Cauliflower puree - the very best alternative to potato mash.
By Amy Crawford
Right at this moment in time, thanks to a nasty bacterial invasion, I'm off starchy veg. Starchy veg can stimulate certain bacterial invasions so it's a big NO to potatoes of all varieties (and a big POQ to the bacterial invasion).
It's therefore a big YES to cauliflower puree. But more on that in a tick.
As the recipient of many (many) test results over the last few years I've faced many a dietary challenge and consider it to be just that - a challenge. What's the point of getting annoyed and frustrated at having to remove foods that may be impacting your health? I've never understood that sentiment; in my view it's simply worth getting excited about. Remove the food and look forward to feeling better. Having said that, I was known to shed a tear when told I was to omit eggs. But that was different. Eggs were (I believed), my best friends and to be relied upon almost every day..
So to your dietary frustrations when told of allergies and intolerances, I say this - embrace the opportunity to try new foods, to get a little creative, to feed your body a new set of nutrients. Isn't it time to give the potato mash a run for its money?
And so I introduce to you a recipe fresh from the pages of my very first recipe eBook A Nourishing Kitchen (this recipe book deserved the love it received given I lost the ENTIRE first edition of 75 recipes in one moment of absentmindedness). But I digress.
As far as I’m concerned, this cauliflower puree is the best possible alternative to a creamy potato mash going around. It’s much lower in carbohydrate than potato mash and a great anti-inflammatory that will support your digestion and your immune system. It will combine beautifully with hearty dishes such as lamb shanks, steaks, oven-baked fish; it’s hugely versatile due to its lightness of flavour.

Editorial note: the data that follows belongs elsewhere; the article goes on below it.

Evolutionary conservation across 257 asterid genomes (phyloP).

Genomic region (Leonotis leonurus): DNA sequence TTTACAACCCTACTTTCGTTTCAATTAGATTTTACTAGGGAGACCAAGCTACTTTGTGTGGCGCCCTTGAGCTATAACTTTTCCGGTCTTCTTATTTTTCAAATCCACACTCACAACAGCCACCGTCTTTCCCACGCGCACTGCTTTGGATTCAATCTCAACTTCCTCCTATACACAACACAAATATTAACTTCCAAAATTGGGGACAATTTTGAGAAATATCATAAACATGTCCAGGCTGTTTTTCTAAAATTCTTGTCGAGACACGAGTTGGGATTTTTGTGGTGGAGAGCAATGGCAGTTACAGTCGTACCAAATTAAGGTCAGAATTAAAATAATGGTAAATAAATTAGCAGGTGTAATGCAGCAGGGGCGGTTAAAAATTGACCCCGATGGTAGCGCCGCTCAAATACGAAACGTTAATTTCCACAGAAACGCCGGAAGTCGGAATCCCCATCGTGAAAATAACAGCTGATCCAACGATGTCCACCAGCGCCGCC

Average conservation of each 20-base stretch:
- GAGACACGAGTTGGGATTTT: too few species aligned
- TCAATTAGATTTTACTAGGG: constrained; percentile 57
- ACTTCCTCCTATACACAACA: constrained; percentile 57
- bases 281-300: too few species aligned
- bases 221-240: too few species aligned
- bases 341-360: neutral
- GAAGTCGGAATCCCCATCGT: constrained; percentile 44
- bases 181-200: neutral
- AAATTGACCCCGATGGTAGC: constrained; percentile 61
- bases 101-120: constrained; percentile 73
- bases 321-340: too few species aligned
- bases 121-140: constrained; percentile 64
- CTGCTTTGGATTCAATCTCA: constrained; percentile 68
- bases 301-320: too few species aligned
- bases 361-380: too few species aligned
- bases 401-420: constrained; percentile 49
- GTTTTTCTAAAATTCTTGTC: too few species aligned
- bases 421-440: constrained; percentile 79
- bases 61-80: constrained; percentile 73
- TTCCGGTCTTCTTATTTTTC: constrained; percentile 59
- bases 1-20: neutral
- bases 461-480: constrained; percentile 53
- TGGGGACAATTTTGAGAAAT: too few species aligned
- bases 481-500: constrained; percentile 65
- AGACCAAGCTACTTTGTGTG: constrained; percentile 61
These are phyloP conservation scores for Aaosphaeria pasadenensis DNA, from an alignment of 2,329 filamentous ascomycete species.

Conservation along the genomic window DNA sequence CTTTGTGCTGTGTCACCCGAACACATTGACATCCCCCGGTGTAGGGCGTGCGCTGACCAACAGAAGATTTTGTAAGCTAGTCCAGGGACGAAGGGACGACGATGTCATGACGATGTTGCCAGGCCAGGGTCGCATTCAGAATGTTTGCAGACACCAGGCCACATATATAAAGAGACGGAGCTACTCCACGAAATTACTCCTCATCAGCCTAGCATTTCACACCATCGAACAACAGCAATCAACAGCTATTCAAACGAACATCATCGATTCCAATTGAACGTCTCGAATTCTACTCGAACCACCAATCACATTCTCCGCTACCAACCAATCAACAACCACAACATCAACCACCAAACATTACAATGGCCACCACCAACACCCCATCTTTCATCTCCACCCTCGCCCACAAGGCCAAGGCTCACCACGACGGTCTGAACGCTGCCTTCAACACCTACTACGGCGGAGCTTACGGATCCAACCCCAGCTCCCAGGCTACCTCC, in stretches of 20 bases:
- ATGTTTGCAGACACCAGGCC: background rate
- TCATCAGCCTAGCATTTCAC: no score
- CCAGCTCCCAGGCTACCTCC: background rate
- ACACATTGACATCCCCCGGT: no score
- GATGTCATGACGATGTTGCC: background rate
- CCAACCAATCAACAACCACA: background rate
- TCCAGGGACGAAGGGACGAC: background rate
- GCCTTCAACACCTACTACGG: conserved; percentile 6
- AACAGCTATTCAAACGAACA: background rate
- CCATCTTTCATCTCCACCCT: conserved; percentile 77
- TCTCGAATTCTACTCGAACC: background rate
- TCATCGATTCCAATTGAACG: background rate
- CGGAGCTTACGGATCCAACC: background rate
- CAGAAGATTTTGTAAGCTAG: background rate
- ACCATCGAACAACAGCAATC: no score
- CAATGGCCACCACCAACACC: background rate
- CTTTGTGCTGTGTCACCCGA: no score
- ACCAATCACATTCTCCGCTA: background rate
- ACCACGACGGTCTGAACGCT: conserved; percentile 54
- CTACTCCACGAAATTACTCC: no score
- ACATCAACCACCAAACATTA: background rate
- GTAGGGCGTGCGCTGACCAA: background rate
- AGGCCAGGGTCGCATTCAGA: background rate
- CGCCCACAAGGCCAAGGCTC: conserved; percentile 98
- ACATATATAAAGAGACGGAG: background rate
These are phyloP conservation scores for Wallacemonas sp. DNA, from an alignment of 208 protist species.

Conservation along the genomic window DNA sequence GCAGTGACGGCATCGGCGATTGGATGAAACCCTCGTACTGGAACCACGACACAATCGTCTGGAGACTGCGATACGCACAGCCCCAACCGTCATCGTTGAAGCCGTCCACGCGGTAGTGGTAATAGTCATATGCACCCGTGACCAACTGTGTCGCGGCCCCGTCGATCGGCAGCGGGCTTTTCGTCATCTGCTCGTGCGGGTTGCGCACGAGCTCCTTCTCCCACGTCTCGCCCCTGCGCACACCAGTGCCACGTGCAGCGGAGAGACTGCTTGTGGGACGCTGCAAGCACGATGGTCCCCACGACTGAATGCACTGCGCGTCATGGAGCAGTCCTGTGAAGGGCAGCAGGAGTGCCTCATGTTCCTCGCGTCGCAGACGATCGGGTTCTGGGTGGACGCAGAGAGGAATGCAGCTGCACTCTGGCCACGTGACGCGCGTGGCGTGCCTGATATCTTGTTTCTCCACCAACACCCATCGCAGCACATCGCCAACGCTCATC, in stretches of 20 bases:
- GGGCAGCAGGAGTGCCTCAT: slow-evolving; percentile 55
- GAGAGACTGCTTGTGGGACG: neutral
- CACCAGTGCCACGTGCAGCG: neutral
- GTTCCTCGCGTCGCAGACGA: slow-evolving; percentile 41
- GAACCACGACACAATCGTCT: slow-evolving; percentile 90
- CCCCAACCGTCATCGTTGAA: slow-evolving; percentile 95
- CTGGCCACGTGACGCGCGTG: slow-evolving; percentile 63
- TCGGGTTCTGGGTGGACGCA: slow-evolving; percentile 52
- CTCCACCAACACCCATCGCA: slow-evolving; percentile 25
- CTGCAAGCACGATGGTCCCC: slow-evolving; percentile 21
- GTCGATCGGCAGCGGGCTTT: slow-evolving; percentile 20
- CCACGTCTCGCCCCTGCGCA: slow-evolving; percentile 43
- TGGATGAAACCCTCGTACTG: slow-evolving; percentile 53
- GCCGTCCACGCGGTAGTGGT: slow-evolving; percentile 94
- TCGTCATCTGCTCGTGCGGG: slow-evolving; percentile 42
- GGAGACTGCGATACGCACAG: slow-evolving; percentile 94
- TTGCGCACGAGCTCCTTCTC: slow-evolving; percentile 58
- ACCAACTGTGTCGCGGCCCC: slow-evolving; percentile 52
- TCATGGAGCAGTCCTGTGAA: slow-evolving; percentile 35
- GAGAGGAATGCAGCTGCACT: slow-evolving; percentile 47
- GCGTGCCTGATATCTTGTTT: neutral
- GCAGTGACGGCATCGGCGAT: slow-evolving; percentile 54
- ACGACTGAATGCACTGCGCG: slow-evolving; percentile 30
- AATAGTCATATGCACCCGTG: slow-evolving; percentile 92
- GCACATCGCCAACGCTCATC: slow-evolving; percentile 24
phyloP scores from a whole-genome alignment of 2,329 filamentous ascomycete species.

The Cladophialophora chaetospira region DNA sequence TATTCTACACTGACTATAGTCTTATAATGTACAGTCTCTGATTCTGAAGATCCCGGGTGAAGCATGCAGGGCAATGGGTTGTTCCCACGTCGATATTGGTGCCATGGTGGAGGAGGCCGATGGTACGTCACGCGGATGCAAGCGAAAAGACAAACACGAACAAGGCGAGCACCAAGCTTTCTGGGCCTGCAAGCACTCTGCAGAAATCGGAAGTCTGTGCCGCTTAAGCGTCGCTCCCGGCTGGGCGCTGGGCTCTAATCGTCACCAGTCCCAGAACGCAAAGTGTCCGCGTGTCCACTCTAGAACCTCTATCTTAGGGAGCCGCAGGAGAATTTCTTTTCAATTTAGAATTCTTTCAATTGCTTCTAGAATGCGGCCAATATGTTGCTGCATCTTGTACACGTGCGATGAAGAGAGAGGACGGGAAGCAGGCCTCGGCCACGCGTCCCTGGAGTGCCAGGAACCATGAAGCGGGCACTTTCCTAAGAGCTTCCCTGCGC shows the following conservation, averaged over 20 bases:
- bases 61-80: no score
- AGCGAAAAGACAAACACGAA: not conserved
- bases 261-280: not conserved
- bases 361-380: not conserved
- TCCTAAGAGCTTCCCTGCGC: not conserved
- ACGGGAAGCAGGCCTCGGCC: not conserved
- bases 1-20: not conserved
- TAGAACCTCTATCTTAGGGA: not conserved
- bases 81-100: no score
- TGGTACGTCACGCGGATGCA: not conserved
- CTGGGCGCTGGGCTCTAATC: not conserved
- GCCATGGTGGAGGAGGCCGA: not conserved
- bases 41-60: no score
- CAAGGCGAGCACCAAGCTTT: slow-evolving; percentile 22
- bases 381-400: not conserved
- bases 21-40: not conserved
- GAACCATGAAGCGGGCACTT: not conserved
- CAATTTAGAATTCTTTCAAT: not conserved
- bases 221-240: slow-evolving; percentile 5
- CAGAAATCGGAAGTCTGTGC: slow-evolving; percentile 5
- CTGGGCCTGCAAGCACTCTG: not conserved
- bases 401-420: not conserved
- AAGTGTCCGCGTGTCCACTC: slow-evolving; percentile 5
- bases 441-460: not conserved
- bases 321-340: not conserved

If you've not yet tried cauliflower puree, I demand that you do. You will be SO very pleased that you did.
Serves: 4 as a side
1 head of cauliflower, stems removed and florets chopped
1 cup chicken or vegetable stock
1/3 cup Parmesan cheese (optional)
1 tablespoon organic butter
1 garlic clove, crushed
Salt and pepper to taste
In a saucepan, add the cauliflower, garlic and stock. Bring to the boil and simmer for 10 minutes or until very tender. Don’t overcook it so that you retain the fresh flavour.
Using a slotted spoon put the drained cauliflower into a high-powered blender and blend for 20 seconds or so. Add the butter, cheese, salt and pepper, and only if necessary a tablespoon or two of the remaining stock from the saucepan. Blend again until beautifully creamy and smooth. Serve immediately.
Have you discovered any great alternatives when you've been forced to omit any food types? Why not share some ideas to inspire others? Here's another cauliflower recipe to kick off the discussion - Cauliflower Toast, have you tried it? And what about this Cauliflower and Raspberry Cheesecake - who would have thought!